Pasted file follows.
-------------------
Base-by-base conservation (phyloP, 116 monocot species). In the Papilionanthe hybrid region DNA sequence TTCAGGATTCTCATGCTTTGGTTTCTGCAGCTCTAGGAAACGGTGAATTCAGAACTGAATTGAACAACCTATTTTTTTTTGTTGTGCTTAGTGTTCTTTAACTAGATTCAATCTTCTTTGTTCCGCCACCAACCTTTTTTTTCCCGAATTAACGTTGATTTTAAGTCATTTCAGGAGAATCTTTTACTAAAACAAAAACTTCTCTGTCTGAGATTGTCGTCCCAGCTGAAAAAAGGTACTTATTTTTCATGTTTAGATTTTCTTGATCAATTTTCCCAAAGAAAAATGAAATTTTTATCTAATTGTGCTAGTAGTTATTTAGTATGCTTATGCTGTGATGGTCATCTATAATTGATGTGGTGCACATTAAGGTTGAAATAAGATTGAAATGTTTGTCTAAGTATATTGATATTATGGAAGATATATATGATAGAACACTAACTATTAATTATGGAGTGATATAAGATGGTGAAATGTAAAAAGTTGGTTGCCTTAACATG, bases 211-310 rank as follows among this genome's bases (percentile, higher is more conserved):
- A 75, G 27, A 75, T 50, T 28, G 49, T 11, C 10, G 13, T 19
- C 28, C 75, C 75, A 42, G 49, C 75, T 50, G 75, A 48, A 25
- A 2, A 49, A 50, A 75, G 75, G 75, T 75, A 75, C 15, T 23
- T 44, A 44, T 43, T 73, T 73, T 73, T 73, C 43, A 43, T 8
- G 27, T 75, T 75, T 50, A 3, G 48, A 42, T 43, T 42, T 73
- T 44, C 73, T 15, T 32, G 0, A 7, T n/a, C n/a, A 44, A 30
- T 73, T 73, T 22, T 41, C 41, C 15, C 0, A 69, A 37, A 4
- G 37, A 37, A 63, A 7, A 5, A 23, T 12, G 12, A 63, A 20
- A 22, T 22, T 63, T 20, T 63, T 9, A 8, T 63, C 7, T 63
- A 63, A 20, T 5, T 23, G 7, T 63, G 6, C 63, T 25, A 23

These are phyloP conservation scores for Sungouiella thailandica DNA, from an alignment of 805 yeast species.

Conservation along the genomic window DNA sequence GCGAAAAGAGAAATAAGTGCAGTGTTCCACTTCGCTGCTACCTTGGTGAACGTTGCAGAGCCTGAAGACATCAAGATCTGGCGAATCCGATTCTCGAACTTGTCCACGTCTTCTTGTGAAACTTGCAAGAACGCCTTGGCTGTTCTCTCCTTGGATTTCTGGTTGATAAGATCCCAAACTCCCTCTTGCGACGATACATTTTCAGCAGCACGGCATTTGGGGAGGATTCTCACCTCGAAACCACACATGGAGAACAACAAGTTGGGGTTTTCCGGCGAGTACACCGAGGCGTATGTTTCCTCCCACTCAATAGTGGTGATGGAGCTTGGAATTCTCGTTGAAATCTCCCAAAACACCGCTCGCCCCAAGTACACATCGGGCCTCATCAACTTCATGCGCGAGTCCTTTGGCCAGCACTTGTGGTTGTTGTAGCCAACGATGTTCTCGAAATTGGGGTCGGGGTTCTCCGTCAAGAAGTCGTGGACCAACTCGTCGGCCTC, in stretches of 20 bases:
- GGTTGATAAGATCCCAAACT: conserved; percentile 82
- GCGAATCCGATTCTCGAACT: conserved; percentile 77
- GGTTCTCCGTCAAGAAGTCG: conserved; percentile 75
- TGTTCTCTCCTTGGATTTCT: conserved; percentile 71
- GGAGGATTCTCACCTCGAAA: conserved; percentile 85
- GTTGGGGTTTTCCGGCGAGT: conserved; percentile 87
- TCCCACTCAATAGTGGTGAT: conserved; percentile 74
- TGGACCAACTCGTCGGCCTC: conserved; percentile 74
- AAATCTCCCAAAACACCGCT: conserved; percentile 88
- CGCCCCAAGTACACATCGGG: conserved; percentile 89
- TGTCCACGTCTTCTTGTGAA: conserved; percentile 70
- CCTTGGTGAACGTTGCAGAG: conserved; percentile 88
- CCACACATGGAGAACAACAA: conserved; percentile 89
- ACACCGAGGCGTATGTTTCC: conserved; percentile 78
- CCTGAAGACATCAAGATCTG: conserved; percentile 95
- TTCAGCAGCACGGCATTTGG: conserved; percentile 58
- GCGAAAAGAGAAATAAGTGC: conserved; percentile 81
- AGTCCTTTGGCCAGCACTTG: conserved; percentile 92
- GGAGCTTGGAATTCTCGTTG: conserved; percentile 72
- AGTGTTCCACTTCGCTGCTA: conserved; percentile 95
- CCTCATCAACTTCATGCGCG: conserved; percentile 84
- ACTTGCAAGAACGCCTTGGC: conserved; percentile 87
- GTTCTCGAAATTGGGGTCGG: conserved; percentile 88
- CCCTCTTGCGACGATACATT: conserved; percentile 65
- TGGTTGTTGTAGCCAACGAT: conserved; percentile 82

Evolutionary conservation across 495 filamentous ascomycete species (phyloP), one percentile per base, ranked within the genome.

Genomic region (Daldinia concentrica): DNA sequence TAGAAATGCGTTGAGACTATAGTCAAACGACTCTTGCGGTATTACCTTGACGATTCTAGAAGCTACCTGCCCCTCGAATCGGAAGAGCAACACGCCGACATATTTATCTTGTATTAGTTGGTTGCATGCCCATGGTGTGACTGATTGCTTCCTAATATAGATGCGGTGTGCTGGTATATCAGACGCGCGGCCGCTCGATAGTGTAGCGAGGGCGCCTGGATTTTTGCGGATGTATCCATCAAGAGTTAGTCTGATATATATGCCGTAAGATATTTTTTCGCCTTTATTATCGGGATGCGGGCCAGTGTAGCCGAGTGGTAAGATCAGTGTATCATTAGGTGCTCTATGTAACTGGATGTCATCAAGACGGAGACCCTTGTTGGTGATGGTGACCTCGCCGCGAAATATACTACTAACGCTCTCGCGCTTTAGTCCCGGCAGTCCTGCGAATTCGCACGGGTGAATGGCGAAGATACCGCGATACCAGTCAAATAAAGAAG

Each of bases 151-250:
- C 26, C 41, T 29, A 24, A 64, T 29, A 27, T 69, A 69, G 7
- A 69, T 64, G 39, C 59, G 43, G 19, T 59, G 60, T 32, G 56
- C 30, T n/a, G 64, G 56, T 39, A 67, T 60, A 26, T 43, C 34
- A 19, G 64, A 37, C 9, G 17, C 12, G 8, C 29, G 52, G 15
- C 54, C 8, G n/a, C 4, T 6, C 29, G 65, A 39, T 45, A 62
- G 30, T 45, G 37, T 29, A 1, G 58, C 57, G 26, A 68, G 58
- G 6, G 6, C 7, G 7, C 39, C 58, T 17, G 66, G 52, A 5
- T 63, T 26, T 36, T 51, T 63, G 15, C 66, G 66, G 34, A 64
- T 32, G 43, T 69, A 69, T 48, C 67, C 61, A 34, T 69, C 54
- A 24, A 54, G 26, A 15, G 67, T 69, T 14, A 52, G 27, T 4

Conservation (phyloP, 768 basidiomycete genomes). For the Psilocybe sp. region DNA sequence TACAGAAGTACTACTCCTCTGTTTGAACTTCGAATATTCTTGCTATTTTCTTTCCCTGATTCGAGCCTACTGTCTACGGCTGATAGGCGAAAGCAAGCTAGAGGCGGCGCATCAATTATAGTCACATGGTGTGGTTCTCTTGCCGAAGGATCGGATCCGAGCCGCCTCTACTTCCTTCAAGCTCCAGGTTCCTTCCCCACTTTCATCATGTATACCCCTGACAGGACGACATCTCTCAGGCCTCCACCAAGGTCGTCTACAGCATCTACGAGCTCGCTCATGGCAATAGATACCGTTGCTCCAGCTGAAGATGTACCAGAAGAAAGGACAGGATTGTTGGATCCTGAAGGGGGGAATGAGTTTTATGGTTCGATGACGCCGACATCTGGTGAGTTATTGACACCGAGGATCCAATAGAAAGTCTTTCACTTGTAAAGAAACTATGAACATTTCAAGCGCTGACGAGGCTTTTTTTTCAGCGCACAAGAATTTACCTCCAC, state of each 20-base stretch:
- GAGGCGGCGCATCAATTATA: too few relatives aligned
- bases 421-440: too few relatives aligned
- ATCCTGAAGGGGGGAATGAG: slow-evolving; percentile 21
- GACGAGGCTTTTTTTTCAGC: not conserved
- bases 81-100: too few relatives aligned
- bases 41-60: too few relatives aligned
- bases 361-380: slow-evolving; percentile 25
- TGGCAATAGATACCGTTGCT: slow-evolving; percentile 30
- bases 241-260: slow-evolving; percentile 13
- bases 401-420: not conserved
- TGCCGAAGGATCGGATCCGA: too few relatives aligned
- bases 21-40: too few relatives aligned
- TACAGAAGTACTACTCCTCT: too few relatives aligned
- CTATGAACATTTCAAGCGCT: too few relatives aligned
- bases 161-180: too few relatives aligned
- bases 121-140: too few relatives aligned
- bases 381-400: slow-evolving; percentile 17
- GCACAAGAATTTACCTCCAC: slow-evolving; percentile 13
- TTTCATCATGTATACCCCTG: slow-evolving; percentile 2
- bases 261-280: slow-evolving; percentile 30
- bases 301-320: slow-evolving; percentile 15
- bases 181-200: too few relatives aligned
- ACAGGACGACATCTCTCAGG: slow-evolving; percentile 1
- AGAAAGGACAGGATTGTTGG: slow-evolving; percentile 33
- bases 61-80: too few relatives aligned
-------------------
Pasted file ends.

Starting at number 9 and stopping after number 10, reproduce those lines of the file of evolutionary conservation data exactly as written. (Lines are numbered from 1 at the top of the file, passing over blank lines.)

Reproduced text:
- G 37, A 37, A 63, A 7, A 5, A 23, T 12, G 12, A 63, A 20
- A 22, T 22, T 63, T 20, T 63, T 9, A 8, T 63, C 7, T 63